To accompany their responses, ask your students to illustrate what they think each person or organization they give to will do with the money. Maybe Mom would buy a new car, or maybe Uncle Edward would like to go back to school. Publish their illustrations and writing in a lovely classbook that’s all about being generous! 


Prompt #4: “What is something you are scared of? What would make it less scary?”

what are you scared of writing promptInspired by the boggart scene from Harry Potter and the Prisoner of Azkaban, this imaginative assignment gently prompts your 2nd graders to face their fears by turning something scary into something silly or sweet. Are snakes scary? Would they still be scary if they were pink and fluffy? Are you frightened of clowns? Think of how ridiculous a clown would look like wearing all his clown clothes, but no makeup! Ask them to describe their fear’s transformation in detail. It’s a great way to show your students how to confront their fears in a safe, constructive way—no magic wands necessary.


Ask your students to draw the silly versions of their fears. Encourage them to get as ridiculously creative with it as they can! Then ask them to write an additional paragraph or so describing how they feel about it now. Is it still just as scary—or do they maybe feel a little bit better, now that they’ve found a way to laugh at it? Gather all of their writing and artwork together and publish it in a classbook they can look back on anytime they need a little extra courage—or even just a good laugh!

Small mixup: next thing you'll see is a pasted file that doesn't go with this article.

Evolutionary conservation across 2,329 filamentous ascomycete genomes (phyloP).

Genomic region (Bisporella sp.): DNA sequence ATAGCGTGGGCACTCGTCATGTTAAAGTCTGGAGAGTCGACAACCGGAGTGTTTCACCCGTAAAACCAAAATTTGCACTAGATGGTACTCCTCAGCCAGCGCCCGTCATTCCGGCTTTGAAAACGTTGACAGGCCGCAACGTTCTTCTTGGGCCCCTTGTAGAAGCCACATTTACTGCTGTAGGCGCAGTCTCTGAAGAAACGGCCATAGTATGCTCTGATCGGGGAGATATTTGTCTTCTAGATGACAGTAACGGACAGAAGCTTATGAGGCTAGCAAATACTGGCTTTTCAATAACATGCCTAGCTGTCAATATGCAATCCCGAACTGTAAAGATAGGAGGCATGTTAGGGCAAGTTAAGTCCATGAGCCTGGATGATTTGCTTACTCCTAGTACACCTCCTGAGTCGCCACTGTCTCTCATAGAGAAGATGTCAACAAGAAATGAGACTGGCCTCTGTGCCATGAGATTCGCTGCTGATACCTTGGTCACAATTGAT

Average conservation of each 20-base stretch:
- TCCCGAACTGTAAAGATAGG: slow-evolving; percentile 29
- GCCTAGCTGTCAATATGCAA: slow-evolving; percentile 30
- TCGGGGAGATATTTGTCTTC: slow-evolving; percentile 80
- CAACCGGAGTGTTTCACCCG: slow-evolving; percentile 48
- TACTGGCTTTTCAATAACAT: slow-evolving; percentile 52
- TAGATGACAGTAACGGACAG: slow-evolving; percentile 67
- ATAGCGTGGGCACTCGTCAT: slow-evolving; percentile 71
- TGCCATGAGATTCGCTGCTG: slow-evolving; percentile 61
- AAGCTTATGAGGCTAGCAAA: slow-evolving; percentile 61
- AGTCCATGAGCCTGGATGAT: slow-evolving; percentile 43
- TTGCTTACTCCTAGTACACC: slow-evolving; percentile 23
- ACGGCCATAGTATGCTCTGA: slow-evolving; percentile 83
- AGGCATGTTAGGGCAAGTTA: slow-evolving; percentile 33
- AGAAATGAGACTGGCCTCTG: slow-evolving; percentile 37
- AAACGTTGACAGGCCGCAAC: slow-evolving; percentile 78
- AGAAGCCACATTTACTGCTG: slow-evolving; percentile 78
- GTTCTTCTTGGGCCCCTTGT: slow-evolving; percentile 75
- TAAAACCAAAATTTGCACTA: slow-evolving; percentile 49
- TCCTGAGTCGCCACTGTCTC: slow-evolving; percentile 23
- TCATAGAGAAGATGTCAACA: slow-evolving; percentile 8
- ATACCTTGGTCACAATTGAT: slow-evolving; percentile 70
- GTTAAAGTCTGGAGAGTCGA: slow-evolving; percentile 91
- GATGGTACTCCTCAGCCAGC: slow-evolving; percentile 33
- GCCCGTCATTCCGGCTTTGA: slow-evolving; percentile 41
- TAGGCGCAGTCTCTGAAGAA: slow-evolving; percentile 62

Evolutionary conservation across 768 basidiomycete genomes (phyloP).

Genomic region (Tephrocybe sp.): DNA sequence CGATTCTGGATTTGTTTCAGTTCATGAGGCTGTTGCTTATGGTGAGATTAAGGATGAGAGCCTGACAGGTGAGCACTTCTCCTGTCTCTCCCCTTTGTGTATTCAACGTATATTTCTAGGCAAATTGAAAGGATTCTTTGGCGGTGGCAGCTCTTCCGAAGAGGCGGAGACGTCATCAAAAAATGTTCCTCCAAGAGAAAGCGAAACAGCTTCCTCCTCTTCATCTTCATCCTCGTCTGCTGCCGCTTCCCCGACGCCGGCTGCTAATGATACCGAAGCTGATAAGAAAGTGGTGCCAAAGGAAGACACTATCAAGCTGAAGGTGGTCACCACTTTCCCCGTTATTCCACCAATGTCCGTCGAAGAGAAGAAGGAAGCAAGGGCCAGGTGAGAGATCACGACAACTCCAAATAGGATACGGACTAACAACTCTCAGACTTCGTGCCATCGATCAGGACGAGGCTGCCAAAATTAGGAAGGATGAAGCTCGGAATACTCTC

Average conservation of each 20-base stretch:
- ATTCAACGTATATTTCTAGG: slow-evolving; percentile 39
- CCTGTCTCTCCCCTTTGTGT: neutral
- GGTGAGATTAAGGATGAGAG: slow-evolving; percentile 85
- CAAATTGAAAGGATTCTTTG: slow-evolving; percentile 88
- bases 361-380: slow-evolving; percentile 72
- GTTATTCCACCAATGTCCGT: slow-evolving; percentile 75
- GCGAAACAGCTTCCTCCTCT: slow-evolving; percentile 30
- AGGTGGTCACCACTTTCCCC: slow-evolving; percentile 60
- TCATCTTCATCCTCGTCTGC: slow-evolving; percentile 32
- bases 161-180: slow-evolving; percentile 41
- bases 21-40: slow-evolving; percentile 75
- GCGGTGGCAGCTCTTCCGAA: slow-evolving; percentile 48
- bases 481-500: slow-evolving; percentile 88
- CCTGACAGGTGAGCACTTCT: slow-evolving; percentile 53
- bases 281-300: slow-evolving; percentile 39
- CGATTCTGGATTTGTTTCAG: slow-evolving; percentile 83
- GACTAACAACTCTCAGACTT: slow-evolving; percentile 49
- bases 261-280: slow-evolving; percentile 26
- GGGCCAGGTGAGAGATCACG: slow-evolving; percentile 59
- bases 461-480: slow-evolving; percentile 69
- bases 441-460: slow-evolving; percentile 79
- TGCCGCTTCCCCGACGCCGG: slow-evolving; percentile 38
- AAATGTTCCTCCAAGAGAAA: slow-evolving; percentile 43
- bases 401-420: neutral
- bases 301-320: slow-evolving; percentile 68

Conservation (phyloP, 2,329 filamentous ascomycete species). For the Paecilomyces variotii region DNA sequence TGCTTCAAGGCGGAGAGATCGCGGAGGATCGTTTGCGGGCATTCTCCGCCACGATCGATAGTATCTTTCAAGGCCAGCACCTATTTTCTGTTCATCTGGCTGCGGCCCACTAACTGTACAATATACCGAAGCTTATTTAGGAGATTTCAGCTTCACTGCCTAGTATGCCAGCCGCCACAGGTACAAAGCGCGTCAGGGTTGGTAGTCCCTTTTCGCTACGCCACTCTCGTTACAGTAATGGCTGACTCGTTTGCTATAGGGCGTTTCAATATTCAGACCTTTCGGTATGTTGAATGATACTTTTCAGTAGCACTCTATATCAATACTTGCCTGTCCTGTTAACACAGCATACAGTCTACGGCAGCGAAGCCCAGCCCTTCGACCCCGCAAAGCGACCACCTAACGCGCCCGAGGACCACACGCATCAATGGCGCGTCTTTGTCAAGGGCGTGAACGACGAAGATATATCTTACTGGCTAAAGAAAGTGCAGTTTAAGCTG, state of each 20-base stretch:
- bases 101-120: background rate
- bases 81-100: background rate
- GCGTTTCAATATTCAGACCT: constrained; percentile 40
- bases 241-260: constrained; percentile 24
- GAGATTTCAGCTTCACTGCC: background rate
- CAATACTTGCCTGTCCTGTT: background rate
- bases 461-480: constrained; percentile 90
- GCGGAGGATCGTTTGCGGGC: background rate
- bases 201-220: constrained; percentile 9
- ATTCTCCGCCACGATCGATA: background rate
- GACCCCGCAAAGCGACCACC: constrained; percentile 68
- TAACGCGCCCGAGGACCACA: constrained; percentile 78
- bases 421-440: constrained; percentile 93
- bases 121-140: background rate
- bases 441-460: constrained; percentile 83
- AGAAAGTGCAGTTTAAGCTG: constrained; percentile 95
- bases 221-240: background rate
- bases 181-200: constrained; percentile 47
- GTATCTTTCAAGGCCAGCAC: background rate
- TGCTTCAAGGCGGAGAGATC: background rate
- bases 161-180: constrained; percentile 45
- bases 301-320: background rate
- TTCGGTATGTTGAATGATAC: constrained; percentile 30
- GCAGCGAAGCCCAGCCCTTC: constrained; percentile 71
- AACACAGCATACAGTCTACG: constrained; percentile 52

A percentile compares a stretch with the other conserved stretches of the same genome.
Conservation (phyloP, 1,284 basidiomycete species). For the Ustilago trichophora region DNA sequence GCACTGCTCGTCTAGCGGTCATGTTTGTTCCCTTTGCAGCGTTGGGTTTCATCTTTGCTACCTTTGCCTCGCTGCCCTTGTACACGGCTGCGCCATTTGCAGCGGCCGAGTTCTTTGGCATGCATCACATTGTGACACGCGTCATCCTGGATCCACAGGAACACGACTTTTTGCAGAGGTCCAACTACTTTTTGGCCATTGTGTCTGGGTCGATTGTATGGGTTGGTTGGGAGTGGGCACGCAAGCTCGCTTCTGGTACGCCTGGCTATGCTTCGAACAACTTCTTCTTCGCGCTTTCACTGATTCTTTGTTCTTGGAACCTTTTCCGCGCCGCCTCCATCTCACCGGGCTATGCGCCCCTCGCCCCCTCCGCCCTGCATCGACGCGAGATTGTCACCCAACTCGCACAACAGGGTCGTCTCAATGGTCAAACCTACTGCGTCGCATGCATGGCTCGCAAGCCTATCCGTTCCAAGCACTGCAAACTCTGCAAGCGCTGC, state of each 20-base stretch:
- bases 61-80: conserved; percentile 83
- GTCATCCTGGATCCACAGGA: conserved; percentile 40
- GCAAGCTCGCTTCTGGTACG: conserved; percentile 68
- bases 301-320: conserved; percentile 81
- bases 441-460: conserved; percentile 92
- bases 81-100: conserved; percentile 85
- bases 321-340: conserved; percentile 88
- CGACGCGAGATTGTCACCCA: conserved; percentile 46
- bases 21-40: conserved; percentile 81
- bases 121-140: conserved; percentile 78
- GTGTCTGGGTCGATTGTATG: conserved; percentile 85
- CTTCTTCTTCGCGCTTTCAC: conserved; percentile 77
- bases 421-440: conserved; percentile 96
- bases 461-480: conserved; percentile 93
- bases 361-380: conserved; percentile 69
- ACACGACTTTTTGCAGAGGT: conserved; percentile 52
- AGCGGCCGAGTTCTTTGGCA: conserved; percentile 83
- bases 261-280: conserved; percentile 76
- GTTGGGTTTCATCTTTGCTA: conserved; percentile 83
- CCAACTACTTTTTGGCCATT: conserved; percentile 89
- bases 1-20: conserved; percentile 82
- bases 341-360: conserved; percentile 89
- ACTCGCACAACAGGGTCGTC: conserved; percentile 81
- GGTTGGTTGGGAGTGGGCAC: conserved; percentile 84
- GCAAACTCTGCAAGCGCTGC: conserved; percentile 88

Prompt #5: “What would happen if you were suddenly transported into their favorite fairytale?”

favorite fairytale writing prompt Let your students play in someone else’s imagination for a change by inviting them into the world of their favorite classic fairytale. What would they do there? How would the other characters in the story would react to them? And of course, most importantly: how would they change the course of the story?



Ask your students to write their responses in narrative format, as if they are writing a new version of the fairytale they’ve chosen. Then ask them to draw an illustration to accompany their retelling of the story. Finally, match up their illustrations with their fairytales to create and publish a beautiful collaborative classbook in the style of the Brothers Grimm!


Inspiring Imaginative Writing

Writing helps your kids get their ideas out of their heads and into the world, showing them how even the craziest notions can be fuel for making something wonderful. And, by publishing those ideas, you can boost their confidence by helping them see just how powerful their imaginations really are—and what sort of amazing things they can accomplish with that power.

For more imaginative teaching resources, be sure to check out our online teacher’s lounge and sign up today for your free publishing kit!


Image sources: Lead image source Pexels user Pixabay; Images 1, 2, 3, 4, 5 via